"Superthin Galaxies" - Objects, Sharp as a Razor Blade

Wolfgang Steinicke

Preliminary stage: edge-on galaxies

Since I first observed the sky through a telescope, galaxies are fascinating me in their various forms, shapes, and orientations. Many deep-sky fans are enthusiastic about edge-on galaxies, e.g. spirals with a disc seen nearly from the edge. In this case dust bands and the central bulge are dominant features. In the classic Hubble Atlas of Galaxies [1], a book you cannot escape from in your life, there are pretty examples. All galaxies are shown in black & white images, mostly taken at Mount Palomar. While I visited the observatory in 2000, I remembered some of these pictures and must admit, that those classical photos impress me more than modern color CCD-pictures from the HST or VLT. This might be pure nostalgia. Also the big dome of the 200 inch, the very cathedral of astronomy, does - literally - outshine all what I've seen so far (modern, azimutal mounted teleskopes need much less space).

Back to the edge-on's. Images are one thing, visual observations are still another: influenced by the great Palomar pictures I was really impressed looking at edge-on galaxies through a large amateur telescope for the first time. For beginners I must state, that the very feeling will only come up, if one gets to large apertures step by step. Otherwise the visual impression will be rather dissapointing. Fortunately the correct way results naturally through one's increasing financial power. It is always fascinating to see a galaxy as a narrow streak of light with a dusty edge and an oval center standing out against the dark sky - prominent examples are NGC 891, NGC 4565 or NGC 5907 [2]. Therefore edge-on galaxies are popular and often-sketched deep-sky objects [3]. The difference between drawings made at a large Dobson and images from the Hubble Atlas is not large at all. Beautiful examples can be found in interstellarum 12 and 13 [4], in particular NGC 4244 is a most remarkable case.


The nature of "superthin galaxies"

As a cataloger I first assembled a list containing the most interesting edge-on objects, beeing a source for systematic observations. In the early 80s I noticed a paper on "superthin galaxies" (in short SGs) by Goad and Roberts - they introduced the term -, which immidiately casts a spell over me [5]. In contrast to ordinary edge-on galaxies, SGs are extreme cases, fitted out with some peculiarites. Defined through an axial ratio of 8:1 or more, they lack of a bulge and a dust-ring. In some cases the thin disc is "warped ". These galaxies mostly belong to the late types Sc, Sd or Sm. They are underdeveloped systems, simple featureless discs showing a flat rotation curve. Due to a small amount of interstellar matter, the internal extinction is low and also the star formation rate is minimal. The resulting low stellar density causes a low surface brightnes. Many systems are classified as nearby dwarf galaxies. From their spatial distribution it follows, that these "retarded types" are most common objects in the cosmos.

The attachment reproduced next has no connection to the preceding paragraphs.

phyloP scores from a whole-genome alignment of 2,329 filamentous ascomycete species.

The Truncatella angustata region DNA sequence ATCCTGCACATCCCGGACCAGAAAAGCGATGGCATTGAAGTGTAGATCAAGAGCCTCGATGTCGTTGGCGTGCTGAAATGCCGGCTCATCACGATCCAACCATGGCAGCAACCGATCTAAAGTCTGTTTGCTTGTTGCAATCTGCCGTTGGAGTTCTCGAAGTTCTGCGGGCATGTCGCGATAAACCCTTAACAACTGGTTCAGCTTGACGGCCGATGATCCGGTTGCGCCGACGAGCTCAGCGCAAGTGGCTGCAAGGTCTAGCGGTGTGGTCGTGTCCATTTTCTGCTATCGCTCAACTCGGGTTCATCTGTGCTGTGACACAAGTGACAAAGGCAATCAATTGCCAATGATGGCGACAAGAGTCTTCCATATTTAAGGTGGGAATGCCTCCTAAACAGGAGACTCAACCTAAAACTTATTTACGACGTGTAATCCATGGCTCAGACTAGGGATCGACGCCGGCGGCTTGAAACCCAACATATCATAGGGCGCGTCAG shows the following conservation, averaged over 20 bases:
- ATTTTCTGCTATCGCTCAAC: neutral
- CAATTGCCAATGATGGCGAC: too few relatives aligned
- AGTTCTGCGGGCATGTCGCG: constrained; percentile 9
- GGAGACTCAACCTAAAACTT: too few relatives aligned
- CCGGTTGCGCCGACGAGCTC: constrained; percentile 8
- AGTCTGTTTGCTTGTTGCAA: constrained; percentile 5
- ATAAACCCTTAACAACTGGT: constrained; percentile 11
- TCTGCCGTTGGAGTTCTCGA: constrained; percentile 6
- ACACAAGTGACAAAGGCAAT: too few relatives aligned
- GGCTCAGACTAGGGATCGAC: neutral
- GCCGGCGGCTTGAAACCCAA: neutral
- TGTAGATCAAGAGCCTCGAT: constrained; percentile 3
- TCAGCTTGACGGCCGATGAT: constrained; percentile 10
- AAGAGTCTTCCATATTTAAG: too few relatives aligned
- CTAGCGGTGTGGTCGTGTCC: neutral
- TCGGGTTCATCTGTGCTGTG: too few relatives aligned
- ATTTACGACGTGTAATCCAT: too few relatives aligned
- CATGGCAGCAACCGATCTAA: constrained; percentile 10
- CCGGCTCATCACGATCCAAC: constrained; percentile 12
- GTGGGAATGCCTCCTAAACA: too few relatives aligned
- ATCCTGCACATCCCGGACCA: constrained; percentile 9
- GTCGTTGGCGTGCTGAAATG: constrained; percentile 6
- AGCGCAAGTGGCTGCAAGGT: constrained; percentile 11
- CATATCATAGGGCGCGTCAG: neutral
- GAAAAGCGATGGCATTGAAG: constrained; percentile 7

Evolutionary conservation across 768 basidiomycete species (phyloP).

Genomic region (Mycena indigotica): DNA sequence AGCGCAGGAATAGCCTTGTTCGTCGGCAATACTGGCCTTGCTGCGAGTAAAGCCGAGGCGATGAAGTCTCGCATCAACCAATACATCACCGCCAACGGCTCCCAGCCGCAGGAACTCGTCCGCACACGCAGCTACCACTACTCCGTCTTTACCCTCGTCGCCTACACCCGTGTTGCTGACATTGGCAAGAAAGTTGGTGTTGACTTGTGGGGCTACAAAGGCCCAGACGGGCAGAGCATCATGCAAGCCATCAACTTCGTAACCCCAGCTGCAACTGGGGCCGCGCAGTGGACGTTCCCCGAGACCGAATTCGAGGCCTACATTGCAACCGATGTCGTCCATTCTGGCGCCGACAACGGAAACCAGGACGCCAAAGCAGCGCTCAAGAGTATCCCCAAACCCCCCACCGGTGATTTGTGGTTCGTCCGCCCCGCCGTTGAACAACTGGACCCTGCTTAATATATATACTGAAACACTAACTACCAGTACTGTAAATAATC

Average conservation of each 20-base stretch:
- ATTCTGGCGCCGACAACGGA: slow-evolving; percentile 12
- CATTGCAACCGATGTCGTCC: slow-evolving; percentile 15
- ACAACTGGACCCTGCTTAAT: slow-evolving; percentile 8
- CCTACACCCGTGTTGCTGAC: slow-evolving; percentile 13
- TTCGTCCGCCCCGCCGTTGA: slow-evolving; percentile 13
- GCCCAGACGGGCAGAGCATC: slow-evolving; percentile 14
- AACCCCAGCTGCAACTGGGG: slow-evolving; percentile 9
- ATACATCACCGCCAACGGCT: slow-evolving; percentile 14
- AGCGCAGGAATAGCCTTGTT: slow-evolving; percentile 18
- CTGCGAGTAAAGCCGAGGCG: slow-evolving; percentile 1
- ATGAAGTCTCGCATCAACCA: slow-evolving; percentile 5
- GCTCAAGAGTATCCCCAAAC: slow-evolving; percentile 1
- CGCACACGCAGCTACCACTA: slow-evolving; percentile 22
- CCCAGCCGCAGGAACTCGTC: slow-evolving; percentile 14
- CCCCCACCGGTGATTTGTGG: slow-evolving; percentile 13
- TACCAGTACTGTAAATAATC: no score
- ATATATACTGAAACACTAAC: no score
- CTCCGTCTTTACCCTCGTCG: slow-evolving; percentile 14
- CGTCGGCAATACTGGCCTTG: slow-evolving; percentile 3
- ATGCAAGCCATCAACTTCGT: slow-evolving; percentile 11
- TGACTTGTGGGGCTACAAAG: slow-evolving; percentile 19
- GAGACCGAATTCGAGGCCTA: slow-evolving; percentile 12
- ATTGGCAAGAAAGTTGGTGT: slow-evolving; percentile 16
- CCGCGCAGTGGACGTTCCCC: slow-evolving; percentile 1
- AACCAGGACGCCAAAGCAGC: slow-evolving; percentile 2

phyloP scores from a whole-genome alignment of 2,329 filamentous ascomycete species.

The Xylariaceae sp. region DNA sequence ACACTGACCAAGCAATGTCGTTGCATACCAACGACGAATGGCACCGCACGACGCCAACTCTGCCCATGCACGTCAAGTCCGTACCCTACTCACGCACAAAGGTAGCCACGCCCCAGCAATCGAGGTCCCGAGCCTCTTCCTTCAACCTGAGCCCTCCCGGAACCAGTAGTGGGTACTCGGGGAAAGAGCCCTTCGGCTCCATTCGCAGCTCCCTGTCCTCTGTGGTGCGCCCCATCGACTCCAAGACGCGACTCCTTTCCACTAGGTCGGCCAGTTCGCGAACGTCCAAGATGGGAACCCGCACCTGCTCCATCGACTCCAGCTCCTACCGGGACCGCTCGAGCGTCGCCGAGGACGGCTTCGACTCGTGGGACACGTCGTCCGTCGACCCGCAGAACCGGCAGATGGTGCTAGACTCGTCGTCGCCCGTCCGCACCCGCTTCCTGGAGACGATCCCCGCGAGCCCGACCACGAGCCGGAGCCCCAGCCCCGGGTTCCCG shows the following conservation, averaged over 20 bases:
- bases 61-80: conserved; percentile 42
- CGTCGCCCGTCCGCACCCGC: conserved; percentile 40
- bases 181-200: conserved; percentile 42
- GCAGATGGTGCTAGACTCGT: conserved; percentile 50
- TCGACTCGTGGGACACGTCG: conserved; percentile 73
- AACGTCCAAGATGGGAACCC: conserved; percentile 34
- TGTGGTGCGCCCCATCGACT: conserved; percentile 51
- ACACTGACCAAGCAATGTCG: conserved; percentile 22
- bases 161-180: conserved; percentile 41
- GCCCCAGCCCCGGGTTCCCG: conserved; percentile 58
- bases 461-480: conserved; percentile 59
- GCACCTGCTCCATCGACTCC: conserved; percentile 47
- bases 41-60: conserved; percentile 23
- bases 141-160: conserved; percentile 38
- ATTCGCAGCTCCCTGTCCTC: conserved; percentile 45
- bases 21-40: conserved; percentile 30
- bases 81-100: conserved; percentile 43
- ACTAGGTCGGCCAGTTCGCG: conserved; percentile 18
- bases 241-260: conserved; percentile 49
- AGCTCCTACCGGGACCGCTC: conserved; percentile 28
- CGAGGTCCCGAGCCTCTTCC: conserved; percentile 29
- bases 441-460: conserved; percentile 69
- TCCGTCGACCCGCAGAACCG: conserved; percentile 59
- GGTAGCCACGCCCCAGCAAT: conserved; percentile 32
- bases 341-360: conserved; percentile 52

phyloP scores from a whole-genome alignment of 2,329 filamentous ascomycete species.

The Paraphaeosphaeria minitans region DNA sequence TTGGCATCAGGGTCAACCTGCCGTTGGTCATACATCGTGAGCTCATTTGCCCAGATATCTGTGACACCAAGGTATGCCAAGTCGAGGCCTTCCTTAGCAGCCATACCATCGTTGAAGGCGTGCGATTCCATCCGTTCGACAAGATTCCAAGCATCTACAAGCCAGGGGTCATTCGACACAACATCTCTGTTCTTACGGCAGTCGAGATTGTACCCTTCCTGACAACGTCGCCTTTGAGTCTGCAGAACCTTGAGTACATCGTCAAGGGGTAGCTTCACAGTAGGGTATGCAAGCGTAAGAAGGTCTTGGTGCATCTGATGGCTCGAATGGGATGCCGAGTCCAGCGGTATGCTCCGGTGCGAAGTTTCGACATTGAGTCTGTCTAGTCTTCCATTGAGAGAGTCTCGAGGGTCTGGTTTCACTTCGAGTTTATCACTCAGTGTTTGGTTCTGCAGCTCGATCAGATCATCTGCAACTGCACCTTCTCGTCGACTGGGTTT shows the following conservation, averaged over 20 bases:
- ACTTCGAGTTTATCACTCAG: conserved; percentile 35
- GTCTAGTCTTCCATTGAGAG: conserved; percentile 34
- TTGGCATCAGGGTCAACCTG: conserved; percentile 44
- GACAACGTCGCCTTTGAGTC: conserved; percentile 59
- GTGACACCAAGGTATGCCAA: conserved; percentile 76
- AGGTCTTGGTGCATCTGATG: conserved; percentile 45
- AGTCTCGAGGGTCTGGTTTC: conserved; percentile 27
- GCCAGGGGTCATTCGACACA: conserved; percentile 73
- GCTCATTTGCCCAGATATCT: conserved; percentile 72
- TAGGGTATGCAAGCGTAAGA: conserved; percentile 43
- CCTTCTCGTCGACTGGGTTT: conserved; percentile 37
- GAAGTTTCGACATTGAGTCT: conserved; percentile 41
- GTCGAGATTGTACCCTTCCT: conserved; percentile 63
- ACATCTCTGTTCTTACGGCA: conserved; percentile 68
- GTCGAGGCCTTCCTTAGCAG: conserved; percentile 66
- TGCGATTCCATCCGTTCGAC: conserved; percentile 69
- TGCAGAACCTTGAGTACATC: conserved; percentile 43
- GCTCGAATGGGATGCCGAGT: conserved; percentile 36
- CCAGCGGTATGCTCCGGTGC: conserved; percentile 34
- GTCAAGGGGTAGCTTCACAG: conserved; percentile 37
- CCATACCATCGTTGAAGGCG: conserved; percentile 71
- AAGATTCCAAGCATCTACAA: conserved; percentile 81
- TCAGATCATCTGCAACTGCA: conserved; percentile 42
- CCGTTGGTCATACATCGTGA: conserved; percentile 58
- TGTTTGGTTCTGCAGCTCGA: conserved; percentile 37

Many SGs are not listed in the NGC/IC. Due to their extreme flattening, with ratios up to 20:1, they might often be overlooked visually, despite of an otherwise moderate total magnitude. In fact, a considerable amount were not recognized by the visual observers contributing to the NGC/IC [6]. But they are visible on the Palomar Observatory Sky Survey (POSS) and therfore many are included in Nilson's Uppsala General Catalogue of Galaxies (UGC), containig all northern galaxies (decl. > -2,5°) larger than 1' or brighter than 14.5mag. Also Fritz Zwicky - a great fan of morphology - was interrested in this type and he has found some extremely formed systems inspecting the 48"-Schmidt POSS-plates.

Let's take a look on the four systems discussed by Goad and Roberts (Fig. 1). The prototype might be IC 2233 in Lynx. This galaxy was discovered in 1897 on a plate by Isaac Roberts (interesting coincidence of names!), an english pioneer of astrophotography. Boris Vorontsov-Velyaminov (1967) and a little later Gerard deVaucouleurs became aware of this system due to its immense flatness. They also found two other examples: UGC 7321 and UGC 9242. UGC 9242 has a brightness of V=13.5mag (Typ Sd) and is 5' long with an axial ratio of nearly 17:1! It is listed in Zwicky's catalogue of compact and post-eruptive galaxies as I Zw 88 and his description reads: "extremely flattened blue galaxy with many faint stellar knots". Very similar appears the V=13,4mag Sd-galaxy UGC 7321. The fourth system, with a slightly warped disc is UGC 7170. This feature is even more prominent in the "integral-sign galaxy" UGC 3697, which might be seen as a limiting case of a superthin galaxy. Geoffrey Burbidge has first studied the object in 1967, naming it GB 1, until it was later found to be identical with MCG 12-7-28, a galaxy discovered by Vorontsov-Velyaminov's in 1962. By the way, the Hipparchos data suggest, that the Milky Way has a weak warped-disc structure too.

Fig .1 - The four "superthin galaxies" discussed in Goad & Roberts' paper [5]. From left: IC 2233 in Lynx (see Fig. 2), UGC 7170 in Coma Berenices with a weak warped-disc feature, UGC 7321 in Coma Berenices and UGC 9242 in Bootes.


Visual observations and CCD-images

The aim of this paper is to support amateur observations of these interesting objects, both visual (with apertures of 12" or more) and with CCDs. At present they are quite rare. I have listed some remarkable targets in Tab. 1. The visual observation of SGs needs some sure instinct - one has to be prepared what could be seen. A similar situation is in the case of faint stellar objects, like quasars [7]. The major problem is the low surface brightnes. As a definite center is not present, the light is smeared over the narrow line. This often requires indirect viewing and the sky background must be dark to produce enough contrast. One example is my observation of IC 2233 (Fig. 2). I searched for the object with low magnification (100x) and it was helpful to move the telecope vertical to the thin disc, the eye then stumbles over the line. With higher magnification (266x) the object was easy to fix. By the way, around 15' north there is the peculiar "pear paw galaxy" NGC 2537 = Arp 6. Both objects were also observed by Jim Meketa with 18" [8].